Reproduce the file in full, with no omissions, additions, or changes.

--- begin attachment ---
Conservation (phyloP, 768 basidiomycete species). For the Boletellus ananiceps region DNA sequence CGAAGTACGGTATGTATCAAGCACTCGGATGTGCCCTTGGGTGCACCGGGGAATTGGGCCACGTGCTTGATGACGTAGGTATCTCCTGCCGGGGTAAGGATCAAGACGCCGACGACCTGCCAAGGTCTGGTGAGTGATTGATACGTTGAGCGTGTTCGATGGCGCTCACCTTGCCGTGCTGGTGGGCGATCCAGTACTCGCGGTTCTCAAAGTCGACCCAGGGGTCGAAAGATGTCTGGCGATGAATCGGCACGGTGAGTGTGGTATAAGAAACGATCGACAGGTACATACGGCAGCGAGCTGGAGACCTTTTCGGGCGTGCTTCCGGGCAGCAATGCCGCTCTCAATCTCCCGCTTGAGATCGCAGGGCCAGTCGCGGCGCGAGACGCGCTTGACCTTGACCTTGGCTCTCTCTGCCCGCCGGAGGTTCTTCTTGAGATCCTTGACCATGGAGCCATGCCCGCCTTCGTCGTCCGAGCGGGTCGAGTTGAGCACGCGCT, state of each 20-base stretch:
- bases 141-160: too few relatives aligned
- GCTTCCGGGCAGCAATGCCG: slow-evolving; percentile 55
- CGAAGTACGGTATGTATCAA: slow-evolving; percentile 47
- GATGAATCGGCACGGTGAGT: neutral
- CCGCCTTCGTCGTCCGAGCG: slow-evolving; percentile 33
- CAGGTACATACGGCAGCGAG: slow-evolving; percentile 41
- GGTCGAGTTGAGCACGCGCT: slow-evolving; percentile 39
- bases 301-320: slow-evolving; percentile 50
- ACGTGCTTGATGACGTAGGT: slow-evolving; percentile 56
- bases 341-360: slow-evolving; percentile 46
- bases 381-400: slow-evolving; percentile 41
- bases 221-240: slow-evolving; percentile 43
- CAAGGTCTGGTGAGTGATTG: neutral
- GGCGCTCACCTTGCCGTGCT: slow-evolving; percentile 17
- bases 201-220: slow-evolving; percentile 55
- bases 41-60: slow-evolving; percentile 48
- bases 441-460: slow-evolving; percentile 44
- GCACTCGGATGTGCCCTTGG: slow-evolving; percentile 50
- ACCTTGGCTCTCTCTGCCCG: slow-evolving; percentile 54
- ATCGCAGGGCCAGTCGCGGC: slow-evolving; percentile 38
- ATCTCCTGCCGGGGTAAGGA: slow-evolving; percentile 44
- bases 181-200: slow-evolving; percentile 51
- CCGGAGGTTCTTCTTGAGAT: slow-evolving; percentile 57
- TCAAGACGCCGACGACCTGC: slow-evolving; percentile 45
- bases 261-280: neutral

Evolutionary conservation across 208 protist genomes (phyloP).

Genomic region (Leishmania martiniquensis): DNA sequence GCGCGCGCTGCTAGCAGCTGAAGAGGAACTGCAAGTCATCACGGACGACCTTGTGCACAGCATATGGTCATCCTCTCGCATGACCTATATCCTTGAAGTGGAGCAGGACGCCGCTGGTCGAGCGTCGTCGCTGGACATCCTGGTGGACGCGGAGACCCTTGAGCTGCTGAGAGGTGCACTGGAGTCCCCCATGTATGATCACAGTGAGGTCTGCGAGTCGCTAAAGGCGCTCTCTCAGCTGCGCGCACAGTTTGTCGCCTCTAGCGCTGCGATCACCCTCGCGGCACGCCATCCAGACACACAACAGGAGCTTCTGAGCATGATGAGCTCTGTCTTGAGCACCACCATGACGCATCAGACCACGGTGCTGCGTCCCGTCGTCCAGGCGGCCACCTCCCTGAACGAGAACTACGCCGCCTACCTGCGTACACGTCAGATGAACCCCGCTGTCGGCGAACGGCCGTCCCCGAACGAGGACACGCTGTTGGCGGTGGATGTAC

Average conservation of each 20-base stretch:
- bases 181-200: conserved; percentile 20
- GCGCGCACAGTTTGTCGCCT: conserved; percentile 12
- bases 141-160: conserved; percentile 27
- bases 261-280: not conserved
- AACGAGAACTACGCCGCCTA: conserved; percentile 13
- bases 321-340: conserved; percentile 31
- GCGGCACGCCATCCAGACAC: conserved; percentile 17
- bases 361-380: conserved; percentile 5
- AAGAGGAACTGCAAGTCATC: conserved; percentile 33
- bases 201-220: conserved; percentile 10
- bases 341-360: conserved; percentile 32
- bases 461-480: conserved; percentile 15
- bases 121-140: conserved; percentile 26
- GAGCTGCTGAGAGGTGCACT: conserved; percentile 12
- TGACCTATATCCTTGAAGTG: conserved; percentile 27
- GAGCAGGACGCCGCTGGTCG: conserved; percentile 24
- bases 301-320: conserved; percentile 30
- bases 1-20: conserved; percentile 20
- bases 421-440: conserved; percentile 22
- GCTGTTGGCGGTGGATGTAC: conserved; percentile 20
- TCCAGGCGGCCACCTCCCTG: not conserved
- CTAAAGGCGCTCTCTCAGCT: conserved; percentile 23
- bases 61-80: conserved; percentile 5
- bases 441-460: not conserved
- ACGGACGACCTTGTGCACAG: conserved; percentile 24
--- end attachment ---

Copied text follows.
Conservation (phyloP, 768 basidiomycete species). For the Boletellus ananiceps region DNA sequence CGAAGTACGGTATGTATCAAGCACTCGGATGTGCCCTTGGGTGCACCGGGGAATTGGGCCACGTGCTTGATGACGTAGGTATCTCCTGCCGGGGTAAGGATCAAGACGCCGACGACCTGCCAAGGTCTGGTGAGTGATTGATACGTTGAGCGTGTTCGATGGCGCTCACCTTGCCGTGCTGGTGGGCGATCCAGTACTCGCGGTTCTCAAAGTCGACCCAGGGGTCGAAAGATGTCTGGCGATGAATCGGCACGGTGAGTGTGGTATAAGAAACGATCGACAGGTACATACGGCAGCGAGCTGGAGACCTTTTCGGGCGTGCTTCCGGGCAGCAATGCCGCTCTCAATCTCCCGCTTGAGATCGCAGGGCCAGTCGCGGCGCGAGACGCGCTTGACCTTGACCTTGGCTCTCTCTGCCCGCCGGAGGTTCTTCTTGAGATCCTTGACCATGGAGCCATGCCCGCCTTCGTCGTCCGAGCGGGTCGAGTTGAGCACGCGCT, state of each 20-base stretch:
- bases 141-160: too few relatives aligned
- GCTTCCGGGCAGCAATGCCG: slow-evolving; percentile 55
- CGAAGTACGGTATGTATCAA: slow-evolving; percentile 47
- GATGAATCGGCACGGTGAGT: neutral
- CCGCCTTCGTCGTCCGAGCG: slow-evolving; percentile 33
- CAGGTACATACGGCAGCGAG: slow-evolving; percentile 41
- GGTCGAGTTGAGCACGCGCT: slow-evolving; percentile 39
- bases 301-320: slow-evolving; percentile 50
- ACGTGCTTGATGACGTAGGT: slow-evolving; percentile 56
- bases 341-360: slow-evolving; percentile 46
- bases 381-400: slow-evolving; percentile 41
- bases 221-240: slow-evolving; percentile 43
- CAAGGTCTGGTGAGTGATTG: neutral
- GGCGCTCACCTTGCCGTGCT: slow-evolving; percentile 17
- bases 201-220: slow-evolving; percentile 55
- bases 41-60: slow-evolving; percentile 48
- bases 441-460: slow-evolving; percentile 44
- GCACTCGGATGTGCCCTTGG: slow-evolving; percentile 50
- ACCTTGGCTCTCTCTGCCCG: slow-evolving; percentile 54
- ATCGCAGGGCCAGTCGCGGC: slow-evolving; percentile 38
- ATCTCCTGCCGGGGTAAGGA: slow-evolving; percentile 44
- bases 181-200: slow-evolving; percentile 51
- CCGGAGGTTCTTCTTGAGAT: slow-evolving; percentile 57
- TCAAGACGCCGACGACCTGC: slow-evolving; percentile 45
- bases 261-280: neutral

Evolutionary conservation across 208 protist genomes (phyloP).

Genomic region (Leishmania martiniquensis): DNA sequence GCGCGCGCTGCTAGCAGCTGAAGAGGAACTGCAAGTCATCACGGACGACCTTGTGCACAGCATATGGTCATCCTCTCGCATGACCTATATCCTTGAAGTGGAGCAGGACGCCGCTGGTCGAGCGTCGTCGCTGGACATCCTGGTGGACGCGGAGACCCTTGAGCTGCTGAGAGGTGCACTGGAGTCCCCCATGTATGATCACAGTGAGGTCTGCGAGTCGCTAAAGGCGCTCTCTCAGCTGCGCGCACAGTTTGTCGCCTCTAGCGCTGCGATCACCCTCGCGGCACGCCATCCAGACACACAACAGGAGCTTCTGAGCATGATGAGCTCTGTCTTGAGCACCACCATGACGCATCAGACCACGGTGCTGCGTCCCGTCGTCCAGGCGGCCACCTCCCTGAACGAGAACTACGCCGCCTACCTGCGTACACGTCAGATGAACCCCGCTGTCGGCGAACGGCCGTCCCCGAACGAGGACACGCTGTTGGCGGTGGATGTAC

Average conservation of each 20-base stretch:
- bases 181-200: conserved; percentile 20
- GCGCGCACAGTTTGTCGCCT: conserved; percentile 12
- bases 141-160: conserved; percentile 27
- bases 261-280: not conserved
- AACGAGAACTACGCCGCCTA: conserved; percentile 13
- bases 321-340: conserved; percentile 31
- GCGGCACGCCATCCAGACAC: conserved; percentile 17
- bases 361-380: conserved; percentile 5
- AAGAGGAACTGCAAGTCATC: conserved; percentile 33
- bases 201-220: conserved; percentile 10
- bases 341-360: conserved; percentile 32
- bases 461-480: conserved; percentile 15
- bases 121-140: conserved; percentile 26
- GAGCTGCTGAGAGGTGCACT: conserved; percentile 12
- TGACCTATATCCTTGAAGTG: conserved; percentile 27
- GAGCAGGACGCCGCTGGTCG: conserved; percentile 24
- bases 301-320: conserved; percentile 30
- bases 1-20: conserved; percentile 20
- bases 421-440: conserved; percentile 22
- GCTGTTGGCGGTGGATGTAC: conserved; percentile 20
- TCCAGGCGGCCACCTCCCTG: not conserved
- CTAAAGGCGCTCTCTCAGCT: conserved; percentile 23
- bases 61-80: conserved; percentile 5
- bases 441-460: not conserved
- ACGGACGACCTTGTGCACAG: conserved; percentile 24